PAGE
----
This module is a Pathway Approved Option for Theory, North American & World Pathways and a Distributional Requirement for the English Pathway.
Dr Nicholas Lawrence (firstname.lastname@example.org)
Office hours: Tuesdays 12-1 and 2-3 (H535)
2018-19 syllabus here
The premise of the module is twofold: (1) ecology as a way of seeing and reading the world should change the study of culture, including literature; and (2) the optic of a materialist or ‘world-’ ecology presents the most promising paradigm for re-orienting literary study today, since it is by definition comparative and global in scope, while remaining attentive to the material and relational particulars of local environments, including textual ones. As ecocriticism is arguably our fastest developing sub-discipline, the module aims to provide both a partial introduction to its history and an updated report from the field, combining an emphasis on theoretical contexts for reading in environmental terms with a special interest in innovative forms of imaginative, critical and activist practice. Throughout we will examine literary and cultural production in relation to questions of environmental impact, models of ecological thinking and the implications of revising conventional ways of articulating human with extra-human nature. Our aim is a combination of close and creative reading with attention to cultural and historical context, cross-national comparative study and variations in genre, methodology and medium.
Warwick has good institutional resources for a module of this kind, including experts from Arts and related faculties on a range of areas relevant to our concerns. The module will be conducted as a seminar with the possibility of an occasional visitor invited for discussion. In addition, we’ll aim to incorporate a field trip to a site of theoretical and practical interest. As with any seminar, what you get out of it depends largely on what you (help to) put into it; it’s crucial that students taking the module prepare adequately for each seminar and take an active role in classroom discussion. Seminars are an ecosystem, too.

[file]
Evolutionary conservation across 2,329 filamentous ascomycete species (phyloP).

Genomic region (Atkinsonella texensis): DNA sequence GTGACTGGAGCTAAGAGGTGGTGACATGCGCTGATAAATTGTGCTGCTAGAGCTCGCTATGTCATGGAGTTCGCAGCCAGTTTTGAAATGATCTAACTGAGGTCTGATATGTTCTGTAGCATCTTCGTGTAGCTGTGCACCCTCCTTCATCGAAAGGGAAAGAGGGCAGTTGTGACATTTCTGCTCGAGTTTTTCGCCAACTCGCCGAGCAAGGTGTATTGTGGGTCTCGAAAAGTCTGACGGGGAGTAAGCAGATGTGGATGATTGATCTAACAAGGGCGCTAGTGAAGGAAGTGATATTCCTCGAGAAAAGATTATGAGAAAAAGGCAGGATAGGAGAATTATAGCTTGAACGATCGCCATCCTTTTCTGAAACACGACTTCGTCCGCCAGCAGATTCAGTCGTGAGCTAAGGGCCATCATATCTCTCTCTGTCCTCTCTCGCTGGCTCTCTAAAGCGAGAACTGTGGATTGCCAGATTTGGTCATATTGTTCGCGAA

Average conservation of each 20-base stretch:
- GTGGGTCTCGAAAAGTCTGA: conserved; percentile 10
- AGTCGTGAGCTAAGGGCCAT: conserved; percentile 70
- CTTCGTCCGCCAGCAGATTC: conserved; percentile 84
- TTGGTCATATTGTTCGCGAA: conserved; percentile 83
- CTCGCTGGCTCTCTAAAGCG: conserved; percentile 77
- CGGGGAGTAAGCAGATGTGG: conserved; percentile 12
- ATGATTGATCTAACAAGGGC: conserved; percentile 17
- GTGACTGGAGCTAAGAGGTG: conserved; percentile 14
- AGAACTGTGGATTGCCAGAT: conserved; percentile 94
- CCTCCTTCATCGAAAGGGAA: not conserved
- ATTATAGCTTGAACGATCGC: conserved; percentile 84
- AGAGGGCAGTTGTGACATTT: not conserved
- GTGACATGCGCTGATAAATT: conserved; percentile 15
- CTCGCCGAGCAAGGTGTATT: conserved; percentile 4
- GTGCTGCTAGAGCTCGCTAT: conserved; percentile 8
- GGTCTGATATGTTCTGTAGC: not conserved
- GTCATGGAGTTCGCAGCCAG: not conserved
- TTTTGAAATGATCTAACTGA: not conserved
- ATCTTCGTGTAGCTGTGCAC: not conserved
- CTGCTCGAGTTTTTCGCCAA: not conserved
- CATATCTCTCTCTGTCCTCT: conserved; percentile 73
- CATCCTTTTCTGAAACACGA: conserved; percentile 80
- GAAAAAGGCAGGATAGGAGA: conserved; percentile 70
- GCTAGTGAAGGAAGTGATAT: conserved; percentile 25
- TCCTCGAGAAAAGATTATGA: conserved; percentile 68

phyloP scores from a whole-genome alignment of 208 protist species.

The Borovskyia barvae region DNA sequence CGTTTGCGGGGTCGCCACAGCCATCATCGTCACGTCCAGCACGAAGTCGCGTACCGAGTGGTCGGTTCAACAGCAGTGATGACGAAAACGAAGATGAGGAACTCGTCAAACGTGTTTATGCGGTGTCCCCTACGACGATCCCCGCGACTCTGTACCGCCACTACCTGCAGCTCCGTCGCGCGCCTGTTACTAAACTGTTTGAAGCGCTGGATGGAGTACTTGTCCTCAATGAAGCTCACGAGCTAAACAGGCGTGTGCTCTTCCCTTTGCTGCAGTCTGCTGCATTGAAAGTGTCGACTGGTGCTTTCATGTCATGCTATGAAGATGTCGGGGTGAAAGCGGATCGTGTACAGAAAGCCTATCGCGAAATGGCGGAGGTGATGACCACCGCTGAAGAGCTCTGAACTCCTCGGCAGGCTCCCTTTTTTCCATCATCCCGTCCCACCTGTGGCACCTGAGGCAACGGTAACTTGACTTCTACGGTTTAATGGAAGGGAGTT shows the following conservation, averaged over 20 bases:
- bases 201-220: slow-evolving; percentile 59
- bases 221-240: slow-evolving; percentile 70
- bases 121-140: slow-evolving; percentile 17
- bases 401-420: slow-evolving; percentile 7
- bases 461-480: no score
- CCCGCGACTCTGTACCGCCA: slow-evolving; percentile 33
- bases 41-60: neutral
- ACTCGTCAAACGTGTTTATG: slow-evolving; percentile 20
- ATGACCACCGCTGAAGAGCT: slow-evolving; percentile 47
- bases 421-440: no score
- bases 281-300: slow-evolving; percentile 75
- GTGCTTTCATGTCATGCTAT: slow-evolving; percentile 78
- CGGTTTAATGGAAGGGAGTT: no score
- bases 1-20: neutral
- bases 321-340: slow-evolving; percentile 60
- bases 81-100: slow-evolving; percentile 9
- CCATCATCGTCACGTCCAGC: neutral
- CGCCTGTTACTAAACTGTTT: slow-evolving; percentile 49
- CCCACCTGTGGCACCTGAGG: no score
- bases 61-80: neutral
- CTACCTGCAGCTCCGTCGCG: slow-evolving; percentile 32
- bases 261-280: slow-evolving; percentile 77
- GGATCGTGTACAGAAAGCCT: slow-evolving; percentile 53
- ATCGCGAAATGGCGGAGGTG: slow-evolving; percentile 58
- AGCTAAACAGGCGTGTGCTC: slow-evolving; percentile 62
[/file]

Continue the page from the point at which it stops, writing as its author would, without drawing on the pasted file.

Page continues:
John Clare, Major Works of John Clare (Oxford World’s Classics)
Olive Schreiner, The Story of an African Farm (Dover Thrift)
Aldo Leopold, A Sand County Almanac (Oxford UP)
Rachel Carson, Silent Spring (Penguin Modern Classics)
Richard Powers, Gain (Picador)
Charles Burns, Black Hole (Jonathan Cape)
Jesamyn Ward, Salvage the Bones (Bloomsbury)
Han Kang, The Vegetarian (Portobello)
Ben Lerner, 10:04 (Granta)
W. G. Sebald, The Rings of Saturn (New Directions)
Anna Tsing, The Mushroom at the End of the World (Princeton)
In most cases you can purchase or access these texts in either paperback or e-reader form. Auxiliary readings are available as pdfs on the module forum.
Assessment is by the following:
• Formative: In-class presentation on one week’s auxiliary reading (below the + on the syllabus)
• Summative: 2 X 4,000-word essays (see the Undergraduate Handbook for deadlines).